Good News Network Zambia

By Bob Kelly, The Ethical Volunteer

Good News Network Zambia

When I told my elderly neighbour in Ireland recently that I was returning to visit Malawi, her response was:

“Oh! Isn’t it terrible out there, the poor little guys, you see them on the telly, little babies with flies in their eyes, all sick and skinny and everything”.

I can’t blame her. What she knows of the developing world, she learns from the television and what she sees on TV are stories of war, famine and corruption. Images of desperate people waiting to be saved by us. As has been a recent topic of conversation on BFP, too often the discussions around aid and development are told with a western perspective and decisions are made without engaging those directly affected. However, not only are the voices of the poor not heard, but the story told on their behalf is invariably one of misery.

The Ethical Volunteers’ primary focus is on improving the way international volunteering is carried out today and this involves filming the activities of various organisations throughout the developing world. However, along our travels we often come across stories of success through business, stories that relate the beauty, diversity, resilience, hard work and ingenuity of people living in the developing world. People who are working hard to make the world a better place for themselves and those around them. People who have experience of working in developing world and stories of success often in spite, rather than because, of aid. People who have something important to say & want to have their voices heard far away from their local community. People running local businesses that are having a positive impact on the local community.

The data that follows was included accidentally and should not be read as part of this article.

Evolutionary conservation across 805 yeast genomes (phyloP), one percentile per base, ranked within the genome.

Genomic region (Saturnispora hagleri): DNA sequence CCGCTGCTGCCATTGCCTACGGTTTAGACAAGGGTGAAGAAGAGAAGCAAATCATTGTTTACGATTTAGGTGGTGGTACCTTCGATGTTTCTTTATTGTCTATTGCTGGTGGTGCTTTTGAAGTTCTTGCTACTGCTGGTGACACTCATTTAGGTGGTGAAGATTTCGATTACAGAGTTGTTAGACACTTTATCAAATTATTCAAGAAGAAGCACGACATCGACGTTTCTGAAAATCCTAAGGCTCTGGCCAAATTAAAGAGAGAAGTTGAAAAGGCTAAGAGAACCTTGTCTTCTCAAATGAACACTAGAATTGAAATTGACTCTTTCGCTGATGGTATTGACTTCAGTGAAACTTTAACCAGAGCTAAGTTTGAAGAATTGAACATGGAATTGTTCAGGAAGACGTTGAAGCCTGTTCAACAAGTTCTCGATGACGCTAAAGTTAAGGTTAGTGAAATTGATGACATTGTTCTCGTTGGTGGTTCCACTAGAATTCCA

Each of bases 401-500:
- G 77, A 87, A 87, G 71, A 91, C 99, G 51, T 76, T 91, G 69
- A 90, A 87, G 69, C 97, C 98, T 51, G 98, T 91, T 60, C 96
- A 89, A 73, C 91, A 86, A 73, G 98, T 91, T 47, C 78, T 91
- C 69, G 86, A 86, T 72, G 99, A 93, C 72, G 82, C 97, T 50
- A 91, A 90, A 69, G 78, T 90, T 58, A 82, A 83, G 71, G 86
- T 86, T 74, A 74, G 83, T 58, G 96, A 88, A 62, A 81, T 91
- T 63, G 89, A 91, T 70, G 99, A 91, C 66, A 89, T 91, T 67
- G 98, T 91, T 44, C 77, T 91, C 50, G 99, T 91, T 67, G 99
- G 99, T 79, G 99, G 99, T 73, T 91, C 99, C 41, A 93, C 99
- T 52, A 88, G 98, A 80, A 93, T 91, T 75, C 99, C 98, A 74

The more people we meet and discuss these issues with the more we hear “aid is not working”; “we don’t want donations, we want jobs and education”; “we want to stand on our own with relying on the west”. Never forget that these are a proud people. An intelligent people held back by the circumstance of their birth. Increasingly they are getting access to western media and internet. They are acutely aware of how the media portrays them and they are not happy about it. They do not want to be portrayed as helpless.

But how is someone in a small village outside Lusaka going to access the western media? And even if they could gain some level of access, how will they navigate this flood of noise without getting drowned out? How can they demonstrate their willingness to help themselves out of the difficulty they find themselves in.

And so we are creating a series of films to help them tell their stories.

We come across these stories ourselves, but we would also like to invite the BFP community to help us find these stories. For the next six weeks (from August 21 The Ethical Volunteer will be filming in Zambia. If anyone knows of success stories, either business or other, please let us know so we can check them out. Check out the link to a film we created in Malawi to get an idea of what our Good News Network is about.

I look forward to someday bumping into that same neighbour and having a conversation about a comedian in Mozambique or a great novel I read by a Ghanaian women, and how I found xmas presents for my family from a business in Livingstone. We can make that happen.

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One Response

  1. I have just watched “Set Temp” and was deeply inspired.  Computers 4 Africa emulate some of the ideals portrayed in the video.  Malawi and other African countries are cultural, intelligent and have the resources to stand on their own two feet.  If we want to help Africans we should help them do that instead of spoon feed them droplets of aid.  C4A supply African communities with computers but not as a handout.  Instead so they can receive better education and broaden their career opportunities.  



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